A fun and easy solution is to give a gift voucher, and even better, a holiday gift voucher which will give the lucky recipients a great experience and happy memories. I love the idea of holiday vouchers because once Christmas is over and the tinsel is back in the loft there is still something fun to look forward to! So for a change this year surprise your friends, family or even partner (that way you get to enjoy it too!) with something a bit different and take a look at our gift vouchers.

Unearthed Pounds!

It’s nice to be able to cash in vouchers when and how it suits, so our Holiday Gift Vouchers can be used at any Quality Unearthed property, they are not time sensitive and can be used at any time of the year. So you nor the recipient need to worry about ‘use by’ dates or any of that nonsense! They start at £25 and are available in multiples thereof, so if you’re feeling really generous you could give someone a good contribution toward a well earned break or even a complete holiday. I think they’d be great for forthcoming celebrations like Honeymoons, Anniversaries and Birthdays too.

The Cwtch eco cabin
The Cwtch eco cabin in Pembrokeshire

If you’d like to treat someone to our Holiday Vouchers please give us a call on 01348 830922 to purchase… they will also be available on the website very soon, I’ll pop the link in here as soon as that option has been added.

In the meantime, happy shopping and don’t forget to treat yourself to a little something too, even if it’s just ten minutes out with a good cappuccino!



I have always loved ‘compact and bijou’ accommodation, be it a caravan, camper van or cosy cottage (which is just as well as I live in one). The fascination possibly started with my rather well appointed ‘Wendy House’ (I can still smell the canvas) and perpetuated by my makeshift tree-house amidst the huge willow tree in the garden. However these days it is not just the doll’s house ‘cute factor’ that appeals, what now fascinates me about little abodes and spaces is intelligent design. So inspired by the TV series “George Clarke’s Amazing Spaces“, I thought I would write this month’s blog about them.

‘Marilyn’s’ glamorous interior

It is relatively easy to create comfort and convenience on a large scale, but on a smaller scale one has to think things through a little, be creative and make the most use of the space to hand. This is also one of the things I love about our glamping structures, whether vintage or new, thought and care has gone into how they are laid out and how they will be most convenient to use – and therefore comfortable for a holiday.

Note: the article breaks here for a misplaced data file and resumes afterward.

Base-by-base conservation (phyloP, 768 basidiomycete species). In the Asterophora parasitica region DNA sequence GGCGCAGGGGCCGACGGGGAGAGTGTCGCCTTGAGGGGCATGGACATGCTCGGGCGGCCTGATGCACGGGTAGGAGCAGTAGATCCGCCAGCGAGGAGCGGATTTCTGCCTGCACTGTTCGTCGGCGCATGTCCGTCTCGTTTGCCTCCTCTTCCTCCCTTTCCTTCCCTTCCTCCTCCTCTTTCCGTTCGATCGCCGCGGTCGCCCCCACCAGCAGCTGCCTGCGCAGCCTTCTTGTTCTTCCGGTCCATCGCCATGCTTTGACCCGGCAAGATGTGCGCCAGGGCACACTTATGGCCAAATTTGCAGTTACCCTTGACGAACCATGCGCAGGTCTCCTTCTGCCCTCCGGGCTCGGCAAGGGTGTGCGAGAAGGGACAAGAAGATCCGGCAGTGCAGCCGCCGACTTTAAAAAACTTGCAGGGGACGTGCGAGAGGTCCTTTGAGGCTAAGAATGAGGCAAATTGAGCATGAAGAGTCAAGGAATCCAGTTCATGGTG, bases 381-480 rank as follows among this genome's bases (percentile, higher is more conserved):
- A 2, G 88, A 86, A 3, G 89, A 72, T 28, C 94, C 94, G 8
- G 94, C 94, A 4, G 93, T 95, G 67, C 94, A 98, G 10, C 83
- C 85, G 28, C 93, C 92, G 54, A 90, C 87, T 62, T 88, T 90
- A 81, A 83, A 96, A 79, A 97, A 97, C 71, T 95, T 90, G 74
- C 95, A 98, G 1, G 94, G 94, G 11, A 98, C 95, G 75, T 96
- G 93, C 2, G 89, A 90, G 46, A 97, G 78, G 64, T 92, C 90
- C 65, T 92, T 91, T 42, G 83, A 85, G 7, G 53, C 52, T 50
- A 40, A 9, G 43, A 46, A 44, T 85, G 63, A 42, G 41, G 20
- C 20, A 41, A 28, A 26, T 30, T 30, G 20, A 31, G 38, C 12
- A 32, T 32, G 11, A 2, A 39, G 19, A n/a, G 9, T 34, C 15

Glamping structures such as The Cwtch create quite a challenge, but fair play to the owner Bethan who has created a light, welcoming and comfortable abode in something not much bigger than a 6 berth tent! Little touches like the small bookshelf over the bed, the vintage cupboard housing games / practical items and ingenious lighting make this a truly cosy, easy to use glamping holiday space. Clever stuff.

a cosy nest for naps and reading
The captain’s bed in the Cwtch eco-cabin

In one of his TV programmes, George takes a look at some traditional bow-top Gypsy Wagons and surely these evokative little structures have to represent one of the most impressive uses of small living spaces. Having had the pleasure of staying in our 1920’s Showman’s Wagon a few weeks ago I was blown away with the stylish and decorative use of limited square footage!

1920's Showman's Wagon
maximum use of minumum square footage, a vintage Showman’s Wagon

No corner or space has been overlooked in the Wagon, a cupboard squeezed in here, a drawer there – and all so beautifully finished. Evens so, I did wonder where the Showman might keep his collection of shoes & accessories, but then he might not have had as many as I do……

1920's Circus Master trailer Wagon
wood panelled interior and storage galore in this vintage Showman’s Wagon

On a slightly larger scale the Bensfield Treehouse also makes the most of space and indeed a curious shape – it is circular, so the kitchen and bathroom had to be worked into that without compromising the nature and beauty of the structure. And most importantly of course the design needs to facilitate convenience and comfort – important factors when the structure is to be used for holidays where we want to relax and take time-out from busy lives and schedules.

interior of holiday Treehouse
good design and comfort make the perfect glamping holiday venue

And I think this is why I love well thought-out, small abodes, be they someone’s once portable home, weekend retreat or quirky holiday properties – they are the ideal marriage of design, fun and funtion. Yes they are unusual, but ideally they are also intelligent and comfortable spaces, making them easy to use and a joy to be in… just like my ‘Wendy House’!








Quality Unearthed at the Royal Welsh Show
Quality Unearthed and Quality Cottages are at the Royal Welsh Show this week, call in and see us if you are visiting the show